Voting has begun on the first real union election at an Amazon warehouse in the US. And the stakes couldn’t be higher
‘If our economy keeps evolving as it has been, any one of us could be forced to become an Amazon warehouse worker soon enough.’
Though Amazon is a sprawling international conglomerate, with more than a million employees and significant operations in areas ranging from technology to retail to food, it is possible to understand its essence by grasping a few key facts. Its boss is one of the richest men in the world. It exercises unparalleled influence over the consumer economy. And it has a long and well-documented history of abusing virtually every category of human it employs, from office workers to warehouse workers to customer service agents. Most recently, the company agreed to pay a $62m fine for stealing tips from its delivery drivers, an awful crime that nevertheless constituted a fairly average week in the annals of Amazon workplace horror stories.
Likewise, the labor movement in America has a rich history stretching back more than a century, but you can understand its key purpose like so: it exists to make working people as powerful in our economy as companies are. Without strong unions, the imbalance of power between employers and employees is so hopeless that it can produce a society where a tiny handful of super-rich people get ever richer, even while wages stagnate for everyone else and labor rights are constantly eroded, making the “American Dream” of upward mobility a cruel joke. In other words – what we have now.
Which brings us to the unlikely town of Bessemer, Alabama, where voting has just begun on the first real union election at an Amazon warehouse in the US. To be an Amazon warehouse worker today is to find yourself in the odd position of simultaneously having kind of a crappy job while also being perhaps the single most important kind of worker in America. That is to say, these workers represent the embodiment of where all of our corporate and economic trends are headed – low-wage jobs dictated by algorithms, in which people act as living automatons, completely at the mercy of the arcane needs of a trillion-dollar company. As small businesses across the country fail, more and more people every day wake up to find that these kinds of warehouse jobs are all that they can get. If our economy keeps evolving as it has been, any one of us could be forced to become an Amazon warehouse worker soon enough.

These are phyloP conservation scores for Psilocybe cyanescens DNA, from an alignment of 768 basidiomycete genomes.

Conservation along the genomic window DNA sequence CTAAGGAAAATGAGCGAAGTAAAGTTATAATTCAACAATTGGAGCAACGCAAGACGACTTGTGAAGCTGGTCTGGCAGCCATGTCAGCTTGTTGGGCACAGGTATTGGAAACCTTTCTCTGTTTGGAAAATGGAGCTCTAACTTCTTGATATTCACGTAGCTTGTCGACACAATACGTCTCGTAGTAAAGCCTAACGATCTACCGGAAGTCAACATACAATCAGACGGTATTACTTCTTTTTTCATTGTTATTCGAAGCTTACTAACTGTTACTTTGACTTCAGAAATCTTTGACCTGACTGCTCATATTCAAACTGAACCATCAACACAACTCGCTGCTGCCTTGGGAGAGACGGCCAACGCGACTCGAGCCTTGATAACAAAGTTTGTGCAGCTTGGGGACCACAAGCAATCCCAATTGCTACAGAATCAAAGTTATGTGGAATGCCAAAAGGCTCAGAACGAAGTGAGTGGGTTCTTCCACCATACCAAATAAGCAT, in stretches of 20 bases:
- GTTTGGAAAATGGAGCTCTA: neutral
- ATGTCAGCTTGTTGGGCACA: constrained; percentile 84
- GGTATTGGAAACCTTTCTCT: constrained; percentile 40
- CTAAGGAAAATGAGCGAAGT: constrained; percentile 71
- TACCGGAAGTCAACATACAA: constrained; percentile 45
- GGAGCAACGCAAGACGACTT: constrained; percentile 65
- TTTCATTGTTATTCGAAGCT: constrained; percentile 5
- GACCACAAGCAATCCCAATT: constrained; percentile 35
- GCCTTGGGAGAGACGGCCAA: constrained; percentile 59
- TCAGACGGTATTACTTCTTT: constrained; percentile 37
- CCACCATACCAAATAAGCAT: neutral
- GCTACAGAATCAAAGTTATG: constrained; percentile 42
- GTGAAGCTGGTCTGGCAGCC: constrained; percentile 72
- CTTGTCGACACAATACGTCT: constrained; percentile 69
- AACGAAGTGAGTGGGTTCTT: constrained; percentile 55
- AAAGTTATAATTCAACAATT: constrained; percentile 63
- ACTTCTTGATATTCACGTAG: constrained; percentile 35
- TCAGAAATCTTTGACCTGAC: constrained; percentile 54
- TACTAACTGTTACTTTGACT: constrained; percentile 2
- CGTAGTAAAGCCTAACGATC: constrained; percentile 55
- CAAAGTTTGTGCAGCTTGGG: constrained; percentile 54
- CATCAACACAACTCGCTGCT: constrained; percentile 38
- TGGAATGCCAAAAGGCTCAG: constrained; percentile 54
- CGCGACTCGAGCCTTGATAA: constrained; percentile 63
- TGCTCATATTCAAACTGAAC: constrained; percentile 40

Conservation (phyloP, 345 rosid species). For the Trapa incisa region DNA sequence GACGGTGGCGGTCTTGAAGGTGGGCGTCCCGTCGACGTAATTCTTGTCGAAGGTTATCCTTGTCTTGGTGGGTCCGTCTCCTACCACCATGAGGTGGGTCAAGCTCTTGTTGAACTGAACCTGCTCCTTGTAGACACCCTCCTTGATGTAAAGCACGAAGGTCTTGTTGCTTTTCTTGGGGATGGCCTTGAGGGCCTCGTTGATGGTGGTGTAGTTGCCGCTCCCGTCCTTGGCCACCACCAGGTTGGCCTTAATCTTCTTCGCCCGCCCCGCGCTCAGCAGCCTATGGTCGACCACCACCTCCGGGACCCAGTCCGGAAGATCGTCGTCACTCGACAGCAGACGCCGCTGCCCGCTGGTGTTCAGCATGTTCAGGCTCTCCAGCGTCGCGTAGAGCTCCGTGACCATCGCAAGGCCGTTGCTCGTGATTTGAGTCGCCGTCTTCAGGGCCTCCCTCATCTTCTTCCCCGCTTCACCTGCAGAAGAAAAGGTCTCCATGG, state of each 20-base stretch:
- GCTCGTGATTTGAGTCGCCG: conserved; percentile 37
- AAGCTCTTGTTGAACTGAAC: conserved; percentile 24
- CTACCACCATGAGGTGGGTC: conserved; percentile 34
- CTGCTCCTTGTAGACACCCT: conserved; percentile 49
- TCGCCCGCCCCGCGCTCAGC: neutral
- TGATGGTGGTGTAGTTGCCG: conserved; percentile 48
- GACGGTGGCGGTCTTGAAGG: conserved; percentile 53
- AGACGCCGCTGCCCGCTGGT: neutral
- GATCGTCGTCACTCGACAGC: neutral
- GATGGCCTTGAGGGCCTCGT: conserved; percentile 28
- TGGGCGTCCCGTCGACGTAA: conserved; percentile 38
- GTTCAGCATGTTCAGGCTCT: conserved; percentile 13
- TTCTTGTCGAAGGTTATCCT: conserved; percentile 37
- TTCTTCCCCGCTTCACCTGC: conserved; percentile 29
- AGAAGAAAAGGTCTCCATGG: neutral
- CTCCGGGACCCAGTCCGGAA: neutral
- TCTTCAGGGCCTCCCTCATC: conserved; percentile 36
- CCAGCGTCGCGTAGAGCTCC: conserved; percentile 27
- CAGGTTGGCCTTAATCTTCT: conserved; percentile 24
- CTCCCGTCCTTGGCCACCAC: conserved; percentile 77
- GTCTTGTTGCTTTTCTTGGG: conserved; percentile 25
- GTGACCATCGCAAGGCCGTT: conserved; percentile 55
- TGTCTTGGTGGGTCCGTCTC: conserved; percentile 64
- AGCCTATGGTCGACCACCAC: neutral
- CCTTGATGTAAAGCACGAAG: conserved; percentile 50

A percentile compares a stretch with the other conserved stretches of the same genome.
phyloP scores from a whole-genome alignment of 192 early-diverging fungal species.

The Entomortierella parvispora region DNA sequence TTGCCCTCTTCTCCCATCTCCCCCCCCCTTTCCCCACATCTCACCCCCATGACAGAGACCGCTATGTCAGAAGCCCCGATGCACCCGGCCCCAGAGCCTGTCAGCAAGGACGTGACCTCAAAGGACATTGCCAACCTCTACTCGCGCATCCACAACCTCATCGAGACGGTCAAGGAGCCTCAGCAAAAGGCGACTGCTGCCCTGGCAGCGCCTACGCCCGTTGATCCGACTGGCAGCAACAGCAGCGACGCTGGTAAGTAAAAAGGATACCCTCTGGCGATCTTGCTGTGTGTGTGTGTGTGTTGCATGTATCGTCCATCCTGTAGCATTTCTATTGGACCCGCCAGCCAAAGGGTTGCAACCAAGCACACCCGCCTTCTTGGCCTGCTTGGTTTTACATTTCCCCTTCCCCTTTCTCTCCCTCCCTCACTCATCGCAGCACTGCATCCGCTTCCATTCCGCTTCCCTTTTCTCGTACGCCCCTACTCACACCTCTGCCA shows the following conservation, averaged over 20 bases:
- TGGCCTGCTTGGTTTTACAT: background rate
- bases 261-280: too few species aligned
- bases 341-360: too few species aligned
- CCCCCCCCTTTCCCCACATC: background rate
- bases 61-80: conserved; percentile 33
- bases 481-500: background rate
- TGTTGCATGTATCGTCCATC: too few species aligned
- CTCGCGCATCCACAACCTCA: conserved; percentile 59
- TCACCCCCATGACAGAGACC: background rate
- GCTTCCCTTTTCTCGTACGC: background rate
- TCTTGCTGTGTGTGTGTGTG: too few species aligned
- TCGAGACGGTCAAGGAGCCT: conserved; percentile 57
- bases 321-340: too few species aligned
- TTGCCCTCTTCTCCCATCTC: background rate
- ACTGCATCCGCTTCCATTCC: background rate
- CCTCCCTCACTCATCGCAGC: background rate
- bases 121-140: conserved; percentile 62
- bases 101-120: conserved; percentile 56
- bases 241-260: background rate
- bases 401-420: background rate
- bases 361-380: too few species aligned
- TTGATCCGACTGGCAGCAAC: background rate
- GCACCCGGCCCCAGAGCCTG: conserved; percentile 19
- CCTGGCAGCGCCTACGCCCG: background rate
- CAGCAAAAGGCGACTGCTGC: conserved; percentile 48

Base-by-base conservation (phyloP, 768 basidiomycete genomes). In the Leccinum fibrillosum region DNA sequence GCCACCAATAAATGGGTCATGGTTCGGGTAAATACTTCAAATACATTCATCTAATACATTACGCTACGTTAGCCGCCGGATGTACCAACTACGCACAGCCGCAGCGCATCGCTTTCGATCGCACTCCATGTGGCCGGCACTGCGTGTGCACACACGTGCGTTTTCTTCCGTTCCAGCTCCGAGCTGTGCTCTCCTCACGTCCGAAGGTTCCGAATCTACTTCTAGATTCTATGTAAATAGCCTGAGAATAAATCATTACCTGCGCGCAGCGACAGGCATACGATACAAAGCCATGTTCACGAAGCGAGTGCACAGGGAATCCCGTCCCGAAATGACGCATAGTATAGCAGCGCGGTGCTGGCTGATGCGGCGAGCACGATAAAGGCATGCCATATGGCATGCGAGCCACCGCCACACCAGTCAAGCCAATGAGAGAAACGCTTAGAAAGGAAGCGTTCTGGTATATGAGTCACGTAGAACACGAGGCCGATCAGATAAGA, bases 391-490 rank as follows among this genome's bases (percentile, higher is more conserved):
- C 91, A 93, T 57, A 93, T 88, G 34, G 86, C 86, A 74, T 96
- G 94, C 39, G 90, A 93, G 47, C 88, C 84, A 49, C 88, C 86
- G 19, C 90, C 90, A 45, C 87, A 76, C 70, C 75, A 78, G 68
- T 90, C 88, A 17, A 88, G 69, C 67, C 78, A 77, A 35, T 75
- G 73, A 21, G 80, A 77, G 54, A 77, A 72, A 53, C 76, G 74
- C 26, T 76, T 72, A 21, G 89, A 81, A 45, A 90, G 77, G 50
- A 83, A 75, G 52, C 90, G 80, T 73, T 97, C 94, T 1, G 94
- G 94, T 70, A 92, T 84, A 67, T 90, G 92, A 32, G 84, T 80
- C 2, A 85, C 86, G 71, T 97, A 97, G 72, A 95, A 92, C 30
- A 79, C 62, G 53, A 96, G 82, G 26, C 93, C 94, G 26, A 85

Seen in this light, the question is not whether these workers need a union – of course they do. It is their only hope. Nor is the question whether the labor movement needs to prove that it can successfully unionize Amazon warehouses. Of course it does. Not only do the people working there desperately need the power that comes with collective bargaining, but it is impossible to fulfill organized labor’s mandate of exercising true power for working people in today’s economy if you can’t crack the most meaningful job category at the most powerful company. The relevant question, rather, is whether we still live in a country where unions are able to do what we know they absolutely need to do, or whether the entire, uneasy social arrangement between capital and labor has fallen apart.
That is a heavy burden to place on the shoulders of 5,800 people in an Alabama warehouse. But this union election is a confluence of just about every single procedural obstacle that has been put in place over the course of decades to make union organizing harder. Alabama is a “right to work” state, meaning people represented by unions aren’t required to pay dues; the warehouse workforce is a toxic mix of regular employees and “contractors”, a job category that exists wholly to allow corporations to circumvent labor laws; and Amazon itself is sparing no expense pulling out every tired trick in the anti-union playbook, from bombarding workers with propaganda at work to building a wretched website full of distorted claims to reportedly recalibrating traffic lights outside the facility to make it harder for cars to stop and chat with union organizers. As with all corporate anti-union campaigns, theirs is a mix of barely legal inaccuracies and thinly veiled threats – a form of economic terrorism in which rich and powerful companies strongly imply that exercising your legal right to a union will cause your livelihood to disappear.
Whenever you see Jeff Bezos (net worth: $195bn) make a philanthropic donation or build another space rocket or buy another mansion, remember that his fortune comes directly from the legalized oppression of hundreds of thousands of people like those in his warehouse in Bessemer, Alabama. He is a rich thief. His victims are the people whose labor made him rich.
The good news is that despite all of these obstacles – corporate threats, deplorable labor laws, the entire soul-sucking system of unrestrained global capital – the fact remains that the power to unionize now rests solely in the hands of those workers in Alabama. All they have to do is vote “yes”, and they will have their union, no matter how much it may cause Jeff Bezos’s gleaming bald head to grow red until it resembles a Christmas-themed light bulb. If they win, they will need the help of the entire union world and all of its political allies to force Amazon to give them a decent contract (and to refrain from closing the entire facility in retaliation); if they lose, the union world will still need to forge ahead with a plan to organize other Amazon warehouses, because the alternative is to accept a bleak dystopia that spells death for the labor movement. But right now, right now, the employees of the Bessemer, Alabama, Amazon warehouse have an opportunity to do what most people can only dream of: to really, truly and meaningfully stick it to the man.